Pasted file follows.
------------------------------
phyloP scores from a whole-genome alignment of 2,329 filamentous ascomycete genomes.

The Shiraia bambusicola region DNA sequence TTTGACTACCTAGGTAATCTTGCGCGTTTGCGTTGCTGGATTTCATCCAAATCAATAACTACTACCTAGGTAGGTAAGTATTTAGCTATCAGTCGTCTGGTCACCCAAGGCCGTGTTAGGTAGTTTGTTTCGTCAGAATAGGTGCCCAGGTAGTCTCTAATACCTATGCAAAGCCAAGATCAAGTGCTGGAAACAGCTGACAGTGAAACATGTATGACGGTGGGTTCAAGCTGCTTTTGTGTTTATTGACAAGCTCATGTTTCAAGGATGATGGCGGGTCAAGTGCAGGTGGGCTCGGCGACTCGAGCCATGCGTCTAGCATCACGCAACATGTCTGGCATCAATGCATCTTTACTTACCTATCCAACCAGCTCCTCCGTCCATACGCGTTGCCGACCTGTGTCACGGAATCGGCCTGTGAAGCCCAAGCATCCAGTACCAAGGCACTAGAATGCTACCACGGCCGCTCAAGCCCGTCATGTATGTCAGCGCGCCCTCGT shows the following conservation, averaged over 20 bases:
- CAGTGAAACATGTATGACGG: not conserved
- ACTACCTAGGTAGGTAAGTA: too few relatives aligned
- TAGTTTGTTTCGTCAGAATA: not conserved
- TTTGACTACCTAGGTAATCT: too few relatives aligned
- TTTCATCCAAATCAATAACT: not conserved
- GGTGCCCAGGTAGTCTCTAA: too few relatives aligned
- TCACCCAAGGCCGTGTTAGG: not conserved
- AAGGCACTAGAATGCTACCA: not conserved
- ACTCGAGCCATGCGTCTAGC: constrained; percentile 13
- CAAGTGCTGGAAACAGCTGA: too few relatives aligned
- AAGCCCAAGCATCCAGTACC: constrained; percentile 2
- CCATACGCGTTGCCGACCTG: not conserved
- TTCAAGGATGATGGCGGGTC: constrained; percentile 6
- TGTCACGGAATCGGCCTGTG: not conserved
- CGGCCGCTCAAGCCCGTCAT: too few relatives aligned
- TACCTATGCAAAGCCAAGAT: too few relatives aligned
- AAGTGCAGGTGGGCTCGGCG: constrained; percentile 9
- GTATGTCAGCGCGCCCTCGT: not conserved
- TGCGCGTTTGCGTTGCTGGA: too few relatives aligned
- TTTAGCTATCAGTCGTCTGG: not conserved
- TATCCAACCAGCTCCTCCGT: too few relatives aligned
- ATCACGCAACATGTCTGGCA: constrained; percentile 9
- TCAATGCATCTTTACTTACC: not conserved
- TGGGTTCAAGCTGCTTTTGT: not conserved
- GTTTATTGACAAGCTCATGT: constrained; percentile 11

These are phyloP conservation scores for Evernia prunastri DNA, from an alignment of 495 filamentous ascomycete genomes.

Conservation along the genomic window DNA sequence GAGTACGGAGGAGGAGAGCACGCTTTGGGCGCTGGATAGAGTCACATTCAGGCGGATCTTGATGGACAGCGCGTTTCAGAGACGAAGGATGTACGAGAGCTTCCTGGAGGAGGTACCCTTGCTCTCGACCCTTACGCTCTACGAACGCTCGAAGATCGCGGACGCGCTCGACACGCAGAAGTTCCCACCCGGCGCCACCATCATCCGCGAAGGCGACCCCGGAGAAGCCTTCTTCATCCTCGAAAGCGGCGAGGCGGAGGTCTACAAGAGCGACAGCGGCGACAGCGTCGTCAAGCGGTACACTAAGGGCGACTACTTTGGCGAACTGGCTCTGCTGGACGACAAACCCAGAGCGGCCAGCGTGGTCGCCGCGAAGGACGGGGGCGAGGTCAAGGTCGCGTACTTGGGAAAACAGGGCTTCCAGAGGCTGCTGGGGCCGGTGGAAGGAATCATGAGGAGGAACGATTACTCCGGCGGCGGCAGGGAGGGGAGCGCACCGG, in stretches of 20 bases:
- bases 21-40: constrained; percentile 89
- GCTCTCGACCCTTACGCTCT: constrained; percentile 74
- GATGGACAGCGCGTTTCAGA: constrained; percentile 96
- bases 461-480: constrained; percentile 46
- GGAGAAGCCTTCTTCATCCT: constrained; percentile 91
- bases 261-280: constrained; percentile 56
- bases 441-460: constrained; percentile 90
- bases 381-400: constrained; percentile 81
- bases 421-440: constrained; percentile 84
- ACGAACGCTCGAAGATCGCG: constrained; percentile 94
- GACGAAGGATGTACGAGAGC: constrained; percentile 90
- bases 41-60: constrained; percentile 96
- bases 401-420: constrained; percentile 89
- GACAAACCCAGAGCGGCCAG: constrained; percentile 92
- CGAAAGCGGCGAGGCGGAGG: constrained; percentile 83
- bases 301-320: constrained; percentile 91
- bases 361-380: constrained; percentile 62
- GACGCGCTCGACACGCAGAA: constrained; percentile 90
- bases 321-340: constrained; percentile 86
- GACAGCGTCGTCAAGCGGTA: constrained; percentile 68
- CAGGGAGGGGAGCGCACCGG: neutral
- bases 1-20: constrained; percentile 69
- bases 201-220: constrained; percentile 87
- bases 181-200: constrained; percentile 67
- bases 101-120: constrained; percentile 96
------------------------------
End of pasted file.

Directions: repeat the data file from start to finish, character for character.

phyloP scores from a whole-genome alignment of 2,329 filamentous ascomycete genomes.

The Shiraia bambusicola region DNA sequence TTTGACTACCTAGGTAATCTTGCGCGTTTGCGTTGCTGGATTTCATCCAAATCAATAACTACTACCTAGGTAGGTAAGTATTTAGCTATCAGTCGTCTGGTCACCCAAGGCCGTGTTAGGTAGTTTGTTTCGTCAGAATAGGTGCCCAGGTAGTCTCTAATACCTATGCAAAGCCAAGATCAAGTGCTGGAAACAGCTGACAGTGAAACATGTATGACGGTGGGTTCAAGCTGCTTTTGTGTTTATTGACAAGCTCATGTTTCAAGGATGATGGCGGGTCAAGTGCAGGTGGGCTCGGCGACTCGAGCCATGCGTCTAGCATCACGCAACATGTCTGGCATCAATGCATCTTTACTTACCTATCCAACCAGCTCCTCCGTCCATACGCGTTGCCGACCTGTGTCACGGAATCGGCCTGTGAAGCCCAAGCATCCAGTACCAAGGCACTAGAATGCTACCACGGCCGCTCAAGCCCGTCATGTATGTCAGCGCGCCCTCGT shows the following conservation, averaged over 20 bases:
- CAGTGAAACATGTATGACGG: not conserved
- ACTACCTAGGTAGGTAAGTA: too few relatives aligned
- TAGTTTGTTTCGTCAGAATA: not conserved
- TTTGACTACCTAGGTAATCT: too few relatives aligned
- TTTCATCCAAATCAATAACT: not conserved
- GGTGCCCAGGTAGTCTCTAA: too few relatives aligned
- TCACCCAAGGCCGTGTTAGG: not conserved
- AAGGCACTAGAATGCTACCA: not conserved
- ACTCGAGCCATGCGTCTAGC: constrained; percentile 13
- CAAGTGCTGGAAACAGCTGA: too few relatives aligned
- AAGCCCAAGCATCCAGTACC: constrained; percentile 2
- CCATACGCGTTGCCGACCTG: not conserved
- TTCAAGGATGATGGCGGGTC: constrained; percentile 6
- TGTCACGGAATCGGCCTGTG: not conserved
- CGGCCGCTCAAGCCCGTCAT: too few relatives aligned
- TACCTATGCAAAGCCAAGAT: too few relatives aligned
- AAGTGCAGGTGGGCTCGGCG: constrained; percentile 9
- GTATGTCAGCGCGCCCTCGT: not conserved
- TGCGCGTTTGCGTTGCTGGA: too few relatives aligned
- TTTAGCTATCAGTCGTCTGG: not conserved
- TATCCAACCAGCTCCTCCGT: too few relatives aligned
- ATCACGCAACATGTCTGGCA: constrained; percentile 9
- TCAATGCATCTTTACTTACC: not conserved
- TGGGTTCAAGCTGCTTTTGT: not conserved
- GTTTATTGACAAGCTCATGT: constrained; percentile 11

These are phyloP conservation scores for Evernia prunastri DNA, from an alignment of 495 filamentous ascomycete genomes.

Conservation along the genomic window DNA sequence GAGTACGGAGGAGGAGAGCACGCTTTGGGCGCTGGATAGAGTCACATTCAGGCGGATCTTGATGGACAGCGCGTTTCAGAGACGAAGGATGTACGAGAGCTTCCTGGAGGAGGTACCCTTGCTCTCGACCCTTACGCTCTACGAACGCTCGAAGATCGCGGACGCGCTCGACACGCAGAAGTTCCCACCCGGCGCCACCATCATCCGCGAAGGCGACCCCGGAGAAGCCTTCTTCATCCTCGAAAGCGGCGAGGCGGAGGTCTACAAGAGCGACAGCGGCGACAGCGTCGTCAAGCGGTACACTAAGGGCGACTACTTTGGCGAACTGGCTCTGCTGGACGACAAACCCAGAGCGGCCAGCGTGGTCGCCGCGAAGGACGGGGGCGAGGTCAAGGTCGCGTACTTGGGAAAACAGGGCTTCCAGAGGCTGCTGGGGCCGGTGGAAGGAATCATGAGGAGGAACGATTACTCCGGCGGCGGCAGGGAGGGGAGCGCACCGG, in stretches of 20 bases:
- bases 21-40: constrained; percentile 89
- GCTCTCGACCCTTACGCTCT: constrained; percentile 74
- GATGGACAGCGCGTTTCAGA: constrained; percentile 96
- bases 461-480: constrained; percentile 46
- GGAGAAGCCTTCTTCATCCT: constrained; percentile 91
- bases 261-280: constrained; percentile 56
- bases 441-460: constrained; percentile 90
- bases 381-400: constrained; percentile 81
- bases 421-440: constrained; percentile 84
- ACGAACGCTCGAAGATCGCG: constrained; percentile 94
- GACGAAGGATGTACGAGAGC: constrained; percentile 90
- bases 41-60: constrained; percentile 96
- bases 401-420: constrained; percentile 89
- GACAAACCCAGAGCGGCCAG: constrained; percentile 92
- CGAAAGCGGCGAGGCGGAGG: constrained; percentile 83
- bases 301-320: constrained; percentile 91
- bases 361-380: constrained; percentile 62
- GACGCGCTCGACACGCAGAA: constrained; percentile 90
- bases 321-340: constrained; percentile 86
- GACAGCGTCGTCAAGCGGTA: constrained; percentile 68
- CAGGGAGGGGAGCGCACCGG: neutral
- bases 1-20: constrained; percentile 69
- bases 201-220: constrained; percentile 87
- bases 181-200: constrained; percentile 67
- bases 101-120: constrained; percentile 96